• 19. 18 Trends  Social  Business Competitive Analysis Competitioninthisregionisveryhighdue tothe large amountof sportand non-sportentertainment options. These includebutare not limitedto: Professional Sports  NFL o NY Jets o NY Giants o BuffaloBills  MLB o NY Yankees o NY Mets  NBA o NY Knicks o NJNets  NHL o NY Rangers o NY Islanders o NJDevils  MLS o NewYork RedBulls College Sports  Syracuse  St. Johns  NYU  FordumUniversity  Cornell University
  • 20. 19 Target Market Groups of individualstowhomthe sportof NASCARcouldbe successfullypromotedtoinclude: Demographics  38% female/62%male  38% w/collegedegree  18% retired/unemployed;10%part-time;72% full time  Average age between25-44yearsold  64% married Psychographics  Social class  Values  Lifestyles Product Benefit  Thrilling  Association  Status  Entertainment Product Usage  Heavy o Seasonticketholders  Medium o Individual eventticketpurchasers  Light o Recreational sportconsumers Positioning The NASCARproductmust be redesignedtocapture a special place inthe mindof our targetconsumer inthe NewYorkarea. Withso many formsof competition, NASCARmustdifferentiate theirproductand positionitdifferentlythan itscompetitors. In itsnature the sport itself isunique inmanyaspectswithregardstothe traditional fieldandball sports. However,withsuchdeeplyrootedhistorical andtraditional tiestothese long-establishedsports, NASCARwill have tofulfill the needforaunique sporting/entertainment experience.
  • 21. 20 To accomplishthis NASCARshouldpositionitself withinthe New Yorkmarketinsuch a way that accomplishesdifferentiation. Thisunique positioningwill be accomplishedbycustomizingthe elements of Product,Price,Place,Promotion,andPublicRelations. These elementsof the MarketingMix are explainedindetail insectionVIIof thismarketingplan. Strategy Pyramid Strategy Drive NewBusiness and Cultivate Relationships Tatics Advertising Personal Selling Pablicity SalesPromotion Programs TV,Print,Radio,Internet Coporation, Grassroots, Community Clinics,Contests,PressRelses TicketPackeges,SponsorPromo,Discounts,Cupons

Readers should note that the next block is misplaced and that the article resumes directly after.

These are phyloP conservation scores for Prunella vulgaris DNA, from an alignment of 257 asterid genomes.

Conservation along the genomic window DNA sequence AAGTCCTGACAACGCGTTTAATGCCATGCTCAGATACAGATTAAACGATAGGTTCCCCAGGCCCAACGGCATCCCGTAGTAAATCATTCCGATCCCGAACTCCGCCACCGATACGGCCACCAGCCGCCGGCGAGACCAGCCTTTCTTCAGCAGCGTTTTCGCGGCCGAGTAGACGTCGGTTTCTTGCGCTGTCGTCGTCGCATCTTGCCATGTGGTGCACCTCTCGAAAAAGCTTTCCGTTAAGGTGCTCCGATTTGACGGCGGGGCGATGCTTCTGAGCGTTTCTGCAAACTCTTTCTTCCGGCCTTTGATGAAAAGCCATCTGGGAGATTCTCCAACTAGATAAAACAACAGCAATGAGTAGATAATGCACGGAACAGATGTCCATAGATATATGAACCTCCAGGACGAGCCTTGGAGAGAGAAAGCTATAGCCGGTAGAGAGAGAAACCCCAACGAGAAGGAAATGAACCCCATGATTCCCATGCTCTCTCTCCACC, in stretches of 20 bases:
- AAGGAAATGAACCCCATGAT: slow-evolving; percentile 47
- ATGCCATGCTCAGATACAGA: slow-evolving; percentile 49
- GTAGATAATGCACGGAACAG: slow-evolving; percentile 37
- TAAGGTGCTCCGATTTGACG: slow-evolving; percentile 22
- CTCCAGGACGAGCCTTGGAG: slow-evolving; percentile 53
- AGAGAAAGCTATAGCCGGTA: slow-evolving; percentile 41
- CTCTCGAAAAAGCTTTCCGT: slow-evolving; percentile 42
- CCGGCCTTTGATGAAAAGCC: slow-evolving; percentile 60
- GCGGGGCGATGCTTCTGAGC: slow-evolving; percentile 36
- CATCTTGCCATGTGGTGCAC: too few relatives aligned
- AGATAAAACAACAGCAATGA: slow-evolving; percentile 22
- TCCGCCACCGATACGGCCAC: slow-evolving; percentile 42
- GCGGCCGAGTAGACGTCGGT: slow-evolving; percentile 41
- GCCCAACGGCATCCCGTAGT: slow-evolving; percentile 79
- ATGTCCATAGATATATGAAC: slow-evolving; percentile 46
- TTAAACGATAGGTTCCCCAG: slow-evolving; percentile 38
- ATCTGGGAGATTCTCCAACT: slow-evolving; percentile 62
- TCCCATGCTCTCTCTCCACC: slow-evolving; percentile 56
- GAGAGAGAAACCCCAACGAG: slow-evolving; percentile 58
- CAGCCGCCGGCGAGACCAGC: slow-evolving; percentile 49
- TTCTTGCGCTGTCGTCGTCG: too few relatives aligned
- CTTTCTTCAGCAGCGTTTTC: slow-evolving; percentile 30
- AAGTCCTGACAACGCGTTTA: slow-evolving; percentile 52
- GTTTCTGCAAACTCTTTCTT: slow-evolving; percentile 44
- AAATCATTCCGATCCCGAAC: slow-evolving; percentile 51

• 22. 21 Marketing Team Due to the size andthe scope of boththe marketand thismarketingplan,itwill needtobe implementedbyateam a skilledmarketingprofessionals. Here isour proposal: Tactical Timeline The timeline forwhichwe willuse toensure properimplementationof thisplanisasfollows: VP Marketing Regional Director Corporate Partners Corporate Sales Corporate Sales Grassrouts Street Team Community Community Team Research Community Intorduction Develop Corporate Partners Increase Brand Awareness Impliment Marketing Plan Evaluate
  • 23. 22 Market Research To determine changesinthisspecificmarketovertime ourfocusshouldbe onconductingregular narrow studies. These studies shouldinclude:  CustomerSurveys o AvidityLevels o Behavioral Patterns o BuyingPatterns  Market Surveys o Position o Growth  Market Reports o Competition o Market Share o Trends To deliveraproductthe customerwill love we needtoknow exactlywhattheydesire. We will doour bestto obtainthisinformationthroughquantitative,qualitative,andCRMdrivenstudies. Tomaintaina highlevel of awarenessconcerningthe competitive environmentwe competeinwe mustobtainas much informationaspossible. We will achievethisthroughmarketsurveysandmarketreports.